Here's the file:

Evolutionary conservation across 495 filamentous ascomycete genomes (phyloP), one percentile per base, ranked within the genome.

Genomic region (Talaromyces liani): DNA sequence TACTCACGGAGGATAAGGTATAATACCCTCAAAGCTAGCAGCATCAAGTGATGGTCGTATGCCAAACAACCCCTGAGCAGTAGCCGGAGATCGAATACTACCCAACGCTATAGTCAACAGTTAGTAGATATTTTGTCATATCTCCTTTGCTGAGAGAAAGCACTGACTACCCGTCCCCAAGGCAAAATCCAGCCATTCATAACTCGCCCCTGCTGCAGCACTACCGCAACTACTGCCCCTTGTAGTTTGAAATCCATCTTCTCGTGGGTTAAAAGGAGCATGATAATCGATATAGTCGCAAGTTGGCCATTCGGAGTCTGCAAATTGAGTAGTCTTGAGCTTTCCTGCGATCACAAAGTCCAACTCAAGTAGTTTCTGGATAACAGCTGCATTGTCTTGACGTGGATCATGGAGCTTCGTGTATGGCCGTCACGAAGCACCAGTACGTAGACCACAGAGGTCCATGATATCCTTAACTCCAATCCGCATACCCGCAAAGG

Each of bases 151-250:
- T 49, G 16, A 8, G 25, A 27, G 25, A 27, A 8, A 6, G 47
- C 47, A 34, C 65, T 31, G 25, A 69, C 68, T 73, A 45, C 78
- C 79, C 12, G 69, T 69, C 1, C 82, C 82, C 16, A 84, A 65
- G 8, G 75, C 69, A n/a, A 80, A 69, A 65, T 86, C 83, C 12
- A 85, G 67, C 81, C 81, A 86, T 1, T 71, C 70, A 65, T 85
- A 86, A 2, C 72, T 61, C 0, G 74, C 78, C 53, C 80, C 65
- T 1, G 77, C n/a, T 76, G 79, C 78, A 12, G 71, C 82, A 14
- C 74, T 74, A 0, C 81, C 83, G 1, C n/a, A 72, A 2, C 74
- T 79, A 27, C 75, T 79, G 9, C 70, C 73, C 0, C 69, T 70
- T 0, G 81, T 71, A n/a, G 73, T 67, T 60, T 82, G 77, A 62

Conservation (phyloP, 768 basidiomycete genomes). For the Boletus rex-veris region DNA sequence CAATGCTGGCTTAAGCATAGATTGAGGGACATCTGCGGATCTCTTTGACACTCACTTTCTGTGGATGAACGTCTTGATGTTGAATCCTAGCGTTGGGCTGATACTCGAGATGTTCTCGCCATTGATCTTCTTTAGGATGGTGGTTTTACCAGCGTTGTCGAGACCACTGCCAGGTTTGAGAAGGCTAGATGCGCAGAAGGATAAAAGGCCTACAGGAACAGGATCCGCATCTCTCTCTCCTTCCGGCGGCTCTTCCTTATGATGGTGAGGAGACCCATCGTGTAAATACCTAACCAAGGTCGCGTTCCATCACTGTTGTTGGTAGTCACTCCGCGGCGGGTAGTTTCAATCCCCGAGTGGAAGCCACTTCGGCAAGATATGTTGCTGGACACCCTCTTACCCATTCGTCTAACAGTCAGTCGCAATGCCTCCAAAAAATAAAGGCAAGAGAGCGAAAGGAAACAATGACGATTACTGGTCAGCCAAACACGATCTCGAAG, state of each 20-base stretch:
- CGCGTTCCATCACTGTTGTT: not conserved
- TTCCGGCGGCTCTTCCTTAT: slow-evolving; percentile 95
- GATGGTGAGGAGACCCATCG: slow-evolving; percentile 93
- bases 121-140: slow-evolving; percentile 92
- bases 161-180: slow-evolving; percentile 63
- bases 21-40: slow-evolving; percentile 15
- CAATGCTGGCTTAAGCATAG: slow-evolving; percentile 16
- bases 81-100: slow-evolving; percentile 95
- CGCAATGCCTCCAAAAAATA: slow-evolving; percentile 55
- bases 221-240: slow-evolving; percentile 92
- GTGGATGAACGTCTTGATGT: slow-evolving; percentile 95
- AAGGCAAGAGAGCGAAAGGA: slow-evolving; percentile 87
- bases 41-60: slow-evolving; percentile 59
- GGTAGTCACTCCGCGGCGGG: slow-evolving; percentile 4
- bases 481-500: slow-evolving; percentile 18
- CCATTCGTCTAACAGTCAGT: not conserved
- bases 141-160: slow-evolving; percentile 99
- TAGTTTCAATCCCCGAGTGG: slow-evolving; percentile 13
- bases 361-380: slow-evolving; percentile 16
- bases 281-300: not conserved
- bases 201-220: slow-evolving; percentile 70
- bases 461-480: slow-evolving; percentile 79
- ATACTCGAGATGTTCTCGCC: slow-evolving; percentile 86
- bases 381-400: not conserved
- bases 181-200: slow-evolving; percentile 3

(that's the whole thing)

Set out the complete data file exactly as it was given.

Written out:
Evolutionary conservation across 495 filamentous ascomycete genomes (phyloP), one percentile per base, ranked within the genome.

Genomic region (Talaromyces liani): DNA sequence TACTCACGGAGGATAAGGTATAATACCCTCAAAGCTAGCAGCATCAAGTGATGGTCGTATGCCAAACAACCCCTGAGCAGTAGCCGGAGATCGAATACTACCCAACGCTATAGTCAACAGTTAGTAGATATTTTGTCATATCTCCTTTGCTGAGAGAAAGCACTGACTACCCGTCCCCAAGGCAAAATCCAGCCATTCATAACTCGCCCCTGCTGCAGCACTACCGCAACTACTGCCCCTTGTAGTTTGAAATCCATCTTCTCGTGGGTTAAAAGGAGCATGATAATCGATATAGTCGCAAGTTGGCCATTCGGAGTCTGCAAATTGAGTAGTCTTGAGCTTTCCTGCGATCACAAAGTCCAACTCAAGTAGTTTCTGGATAACAGCTGCATTGTCTTGACGTGGATCATGGAGCTTCGTGTATGGCCGTCACGAAGCACCAGTACGTAGACCACAGAGGTCCATGATATCCTTAACTCCAATCCGCATACCCGCAAAGG

Each of bases 151-250:
- T 49, G 16, A 8, G 25, A 27, G 25, A 27, A 8, A 6, G 47
- C 47, A 34, C 65, T 31, G 25, A 69, C 68, T 73, A 45, C 78
- C 79, C 12, G 69, T 69, C 1, C 82, C 82, C 16, A 84, A 65
- G 8, G 75, C 69, A n/a, A 80, A 69, A 65, T 86, C 83, C 12
- A 85, G 67, C 81, C 81, A 86, T 1, T 71, C 70, A 65, T 85
- A 86, A 2, C 72, T 61, C 0, G 74, C 78, C 53, C 80, C 65
- T 1, G 77, C n/a, T 76, G 79, C 78, A 12, G 71, C 82, A 14
- C 74, T 74, A 0, C 81, C 83, G 1, C n/a, A 72, A 2, C 74
- T 79, A 27, C 75, T 79, G 9, C 70, C 73, C 0, C 69, T 70
- T 0, G 81, T 71, A n/a, G 73, T 67, T 60, T 82, G 77, A 62

Conservation (phyloP, 768 basidiomycete genomes). For the Boletus rex-veris region DNA sequence CAATGCTGGCTTAAGCATAGATTGAGGGACATCTGCGGATCTCTTTGACACTCACTTTCTGTGGATGAACGTCTTGATGTTGAATCCTAGCGTTGGGCTGATACTCGAGATGTTCTCGCCATTGATCTTCTTTAGGATGGTGGTTTTACCAGCGTTGTCGAGACCACTGCCAGGTTTGAGAAGGCTAGATGCGCAGAAGGATAAAAGGCCTACAGGAACAGGATCCGCATCTCTCTCTCCTTCCGGCGGCTCTTCCTTATGATGGTGAGGAGACCCATCGTGTAAATACCTAACCAAGGTCGCGTTCCATCACTGTTGTTGGTAGTCACTCCGCGGCGGGTAGTTTCAATCCCCGAGTGGAAGCCACTTCGGCAAGATATGTTGCTGGACACCCTCTTACCCATTCGTCTAACAGTCAGTCGCAATGCCTCCAAAAAATAAAGGCAAGAGAGCGAAAGGAAACAATGACGATTACTGGTCAGCCAAACACGATCTCGAAG, state of each 20-base stretch:
- CGCGTTCCATCACTGTTGTT: not conserved
- TTCCGGCGGCTCTTCCTTAT: slow-evolving; percentile 95
- GATGGTGAGGAGACCCATCG: slow-evolving; percentile 93
- bases 121-140: slow-evolving; percentile 92
- bases 161-180: slow-evolving; percentile 63
- bases 21-40: slow-evolving; percentile 15
- CAATGCTGGCTTAAGCATAG: slow-evolving; percentile 16
- bases 81-100: slow-evolving; percentile 95
- CGCAATGCCTCCAAAAAATA: slow-evolving; percentile 55
- bases 221-240: slow-evolving; percentile 92
- GTGGATGAACGTCTTGATGT: slow-evolving; percentile 95
- AAGGCAAGAGAGCGAAAGGA: slow-evolving; percentile 87
- bases 41-60: slow-evolving; percentile 59
- GGTAGTCACTCCGCGGCGGG: slow-evolving; percentile 4
- bases 481-500: slow-evolving; percentile 18
- CCATTCGTCTAACAGTCAGT: not conserved
- bases 141-160: slow-evolving; percentile 99
- TAGTTTCAATCCCCGAGTGG: slow-evolving; percentile 13
- bases 361-380: slow-evolving; percentile 16
- bases 281-300: not conserved
- bases 201-220: slow-evolving; percentile 70
- bases 461-480: slow-evolving; percentile 79
- ATACTCGAGATGTTCTCGCC: slow-evolving; percentile 86
- bases 381-400: not conserved
- bases 181-200: slow-evolving; percentile 3